The word Himalayas for most people conjures images of Everest and Nepal, but it is little known that the vast majority of the Himalaya Mountains reside in Northern India; also the home of the HERO MTB Himalaya 7-day stage race ( for the last 11 years. Bikezilla global correspondence Daniel Carruthers was in India for this event and was awed by its grandeur and toughness.



It is arguably the toughest MTB race in the world, with this years riders climbing over 15,000m and 690km of hard core riding over every possible terrain including river crossings, single-track, cobble-stones worse than your nightmare ones found in Belgium, nice flowing double-tracks through tall pine-trees, steep rocky bone-jarring descents that require all of your concentration, lost villages with spectators looking on in awe, numerous stray Indian cows in the way, crowds of school kids lined up the trail-side giving riders high-fives or handing over red locally grown apples, never-ending lung busting climbs, and of course numerous sightings of wild monkeys on the road looking like they were ready to pounce on riders for their bananas. 

It is billed the premier mountain biking race in Asia, and rightly so with the adventure-filled days riders will face on their journey in the saddle and making new like-minded friends at camp with hot unlimited Masala tea in hand and tasty Indian food in the belly. This event is a true adventure and even more so if you have not experienced Indian culture and food. You have to like Indian food, as that is the main staple for all meals at camp. Many of the top riders present, like Pau Zamora (BUFF) and world no.9 marathon mountain biker Luiz Pinto, saying the event was more of a hard-core adventure and not really a race. The days on the bike are long, with the flag-off at 8.30am and the top three world-class riders finishing the days on average in four hours. The vast majority of riders would be suffering out in the mountains and jungle from five to 10 hours. It is even more challenging for those riders who take longer to complete the arduous route as they have far less time to get organized for the following day.  




Luis 'Machine' Pinto wins for the second time (first time in 2013). This year 88 riders started with 40 international riders taking part. Only 54 completed the race in full and received the coveted finishers medals. In the women’s category, Catherine Williamson (winner of Cape Epic 2014) won the overall with ex Tour de France rider Reimund Dietzen winning the overall in the Master’s category.  In the teams of two category, Nepal riders Ajay Pandit Chetari and Buddhi Bahadur Tamang were the victors and also claimed 150,000 ruppies in prize money of which they donated a quarter to help rebuild Nepal post earth-quake.  The most inspirational rider came from Mumbai, farmer Datta Patil, who has attended 10 editions of the race competing barefoot. Imagine conquering the Himalaya mountains over the roughest terrain possible in bare feet. This Mumbai farmer is a legend and has even cycled from Mumbai over 13-days to Shimla several times over the years to race. He has placed on the podium in the Master’s category a number of times.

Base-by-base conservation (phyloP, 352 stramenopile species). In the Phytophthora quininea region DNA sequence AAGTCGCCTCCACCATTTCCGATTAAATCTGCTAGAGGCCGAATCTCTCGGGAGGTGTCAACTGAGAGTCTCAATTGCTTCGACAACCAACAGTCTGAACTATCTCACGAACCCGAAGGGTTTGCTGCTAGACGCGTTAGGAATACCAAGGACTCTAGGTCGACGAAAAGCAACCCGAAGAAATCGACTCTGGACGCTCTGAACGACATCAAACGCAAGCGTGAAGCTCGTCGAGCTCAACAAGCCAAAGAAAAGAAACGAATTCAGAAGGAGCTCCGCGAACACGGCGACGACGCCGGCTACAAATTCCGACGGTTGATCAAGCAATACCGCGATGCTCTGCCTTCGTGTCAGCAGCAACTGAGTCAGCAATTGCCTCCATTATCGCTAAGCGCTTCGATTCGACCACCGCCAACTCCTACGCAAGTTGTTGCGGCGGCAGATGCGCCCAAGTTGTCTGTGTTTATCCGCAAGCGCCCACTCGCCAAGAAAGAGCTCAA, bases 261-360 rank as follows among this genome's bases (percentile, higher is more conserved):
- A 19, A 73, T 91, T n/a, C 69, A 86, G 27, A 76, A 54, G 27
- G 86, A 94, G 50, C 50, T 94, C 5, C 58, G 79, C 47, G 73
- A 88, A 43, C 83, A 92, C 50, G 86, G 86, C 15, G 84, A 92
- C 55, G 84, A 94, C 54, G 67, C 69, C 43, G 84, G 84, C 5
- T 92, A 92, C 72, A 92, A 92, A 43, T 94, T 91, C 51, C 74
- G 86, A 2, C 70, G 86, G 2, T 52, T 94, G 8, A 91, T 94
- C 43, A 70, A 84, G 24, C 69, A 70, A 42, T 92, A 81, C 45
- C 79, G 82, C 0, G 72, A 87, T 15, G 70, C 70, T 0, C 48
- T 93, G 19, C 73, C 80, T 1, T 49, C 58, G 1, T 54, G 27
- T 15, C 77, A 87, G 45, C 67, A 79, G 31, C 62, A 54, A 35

It was a whirl-wind Indian adventure for myself, landing in mega-polluted Delhi after a Hong Kong flight that was delayed by 10hrs, a quick visit to the Lotus Temple, a serene place to visit in the middle of chaotic packed Dehli that sees 3.5 million visitors annually before jumping on a public bus that would take us on an 11 hour journey and some 1000 mountain bends to reach Shimla, the old RAJ capital that resembled a Swiss village with a distinct middle-eastern flavor and dotted with old English churches. Shimla is also known as the RAJ summer time capital and the small city is jammed packed with interesting British architecture, narrow twisting streets with not one flat road in sight. The streets are also teeming with dogs and monkeys as they seek scavenging opportunities. Shimla is becoming increasingly popular with mountain bikers, as there is a whole fusion of old mule, countless worn villager single trail, and jeep tracks to keep the most avid mountain biker busy for days. If you are not keen on racing, then there are mountain bike tours that can be arranged year round. Having done Mongolia Bike Challenge twice, I now regard the 2015 HERO MTB Himalaya event the toughest adventure I have yet endured but looking forward to experiencing it again in 2016. It is rumoured that the race will go much closer than just a glimpse of the big snow capped majestic Himalaya Mountains.



Special thanks to Daniel Carruthers for the story and photos